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Changes to the Liquor Act – will there be boutique bars?

On 1 January 2009 new laws came into effect which will restructure the types of liquor licences available in Queensland and increase the flexibility of the liquor licensing system.

Among the changes is the introduction of a “bar licence”. Section 70 of the Liquor Act 1992 (the Act) provides for the introduction of a the new licence called “the bar licence”, for venues with the capacity to seat not more than 60 patrons at any one time. Similar licences have been available in both Victoria and New South Wales for some time and have been credited with establishing the European style culture in those cities (in particular Melbourne which has had “laneway bars” for many years) with smaller boutique venues being established in an effort to move patrons away from large “beer barns”.

By introducing boutique venues the government is aiming to change the drinking culture of Queensland. As stated by the honourable Mr Wendt, member from Ipswich West, “it is anticipated that these convivial establishments, with a capacity of 60 patrons, will enhance the ambience of a city and potentially foster the growth of live music and cultural venues across the state”. Of course as with any major change in licensing regulation there are both advantages and disadvantages for prospective venue owners.

Advantages of the bar licence include:

  • Reduced annual liquor licence fees from $2,784.00 to $516.00 for the venue owner
  • No requirement for on premises toilets
  • No requirement for meals to be available on premises

Disadvantages of the bar licence include:
Whilst the Act provides that the venue is only to have capacity to seat 60 patrons the total number of patrons allowed in the venue at one time has not yet been established (i.e. it is not known how many “standing patrons” will be permitted in the boutique bars in addition to the seated patrons prescribed by the Act)

  • The same opening hours of 10am to 12pm as for other commercial licensed venues
  • No change to local council criteria for licensed venues to take account of the bar licence
  • No reduction in other liquor licence fees (other than the annual liquor licence fee) including fees for a permit to trade after midnight (which is currently $7,500.00 to trade from midnight to 3am ($5,625.00 if the permit is only for weekends) and $10,000.00 for a permit to trade from 3am to 5am ($7,500.00 if the permit is only for weekends)
  • and No reduction in the amount of fines that can be levied by the Department of Liquor, Gaming and Racing for infringements of the Act. Guidelines introduced by the Department of Liquor and Gaming

Also included in the changes to the Act were changes introduced to allow the Department of Liquor, Gaming and Racing to develop guidelines for the administration of the Act and to assist venue operators navigate the intricacies of the Act and its administration.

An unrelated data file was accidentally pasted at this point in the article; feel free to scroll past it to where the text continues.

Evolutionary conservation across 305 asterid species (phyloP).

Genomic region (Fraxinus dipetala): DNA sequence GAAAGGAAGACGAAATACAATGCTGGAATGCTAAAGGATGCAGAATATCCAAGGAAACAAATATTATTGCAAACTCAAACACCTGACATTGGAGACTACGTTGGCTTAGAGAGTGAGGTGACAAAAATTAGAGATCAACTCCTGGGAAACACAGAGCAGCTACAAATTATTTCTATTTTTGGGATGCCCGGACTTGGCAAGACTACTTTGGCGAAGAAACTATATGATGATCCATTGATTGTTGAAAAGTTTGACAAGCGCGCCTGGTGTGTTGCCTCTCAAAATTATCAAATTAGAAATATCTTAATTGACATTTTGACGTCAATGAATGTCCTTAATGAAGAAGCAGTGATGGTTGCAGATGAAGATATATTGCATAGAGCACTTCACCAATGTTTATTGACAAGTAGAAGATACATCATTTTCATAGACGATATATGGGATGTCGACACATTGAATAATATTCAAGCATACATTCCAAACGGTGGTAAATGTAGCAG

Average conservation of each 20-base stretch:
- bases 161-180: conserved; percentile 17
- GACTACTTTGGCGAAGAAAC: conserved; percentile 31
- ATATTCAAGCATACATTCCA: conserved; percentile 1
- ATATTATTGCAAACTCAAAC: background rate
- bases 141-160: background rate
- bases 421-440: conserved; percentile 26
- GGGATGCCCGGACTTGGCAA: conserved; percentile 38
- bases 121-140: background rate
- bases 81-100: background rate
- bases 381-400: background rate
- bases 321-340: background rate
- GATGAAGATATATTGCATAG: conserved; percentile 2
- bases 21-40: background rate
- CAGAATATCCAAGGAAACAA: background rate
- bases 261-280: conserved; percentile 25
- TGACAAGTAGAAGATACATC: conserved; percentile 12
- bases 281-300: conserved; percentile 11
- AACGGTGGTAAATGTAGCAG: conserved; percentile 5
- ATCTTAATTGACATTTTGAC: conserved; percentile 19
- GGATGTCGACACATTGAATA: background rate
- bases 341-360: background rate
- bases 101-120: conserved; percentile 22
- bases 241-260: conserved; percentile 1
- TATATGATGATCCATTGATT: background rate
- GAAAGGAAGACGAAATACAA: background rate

These guidelines are currently being established and various interest groups have been requested to make submissions on behalf of the industry and community. This will ensure that the guidelines that are established are fair and address the concerns of not only the community at large, but potential operators of boutique bars who currently face the same barriers to entry into the market as the larger “beer barns”, including the high cost of approval from local councils to operate a licensed venue and exorbitant licence application fees, in particular for licensed venues that intend to trade from midnight to 5am.

To this end B3 (Brisbane Boutique Bars) has been established to voice the concerns of persons intending to open a boutique venue and to lobby the Brisbane City Council and Department of Liquor, Gaming and Racing to ensure that potential venue owners may establish a boutique venue in Brisbane with minimal cost whilst ensuring that the venue integrates with the local community. Rostron Carlyle is proud to be affiliated with B3 and look forward to assisting the group and boutique venue operators in establishing a regime that allows for the new bar licences to be used to their full advantage.

Given the radical changes to the Act and the ongoing submissions as to the guidelines, the exact requirements of these new venue types is likely to remain unsettled for some time.
Rostron Carlyle is able to assist you with all of your liquor licensing requirements and look forward to assisting venue operators establish Boutique Bars in and around Brisbane. Look out for our updates on the changes to the Act and the establishment of guidelines by the Department of Liquor, Gaming and Racing.

Gavin McInnes
Partner

supervising partners

Gavin McInnes

Partner
Office 07 3009 8444
Email g.mcinnes@rclaw.com.au

lawyers

Elicia Lin

Associate
Office 07 3009 8444
Email e.lin@rclaw.com.au

Penny Straker

Paralegal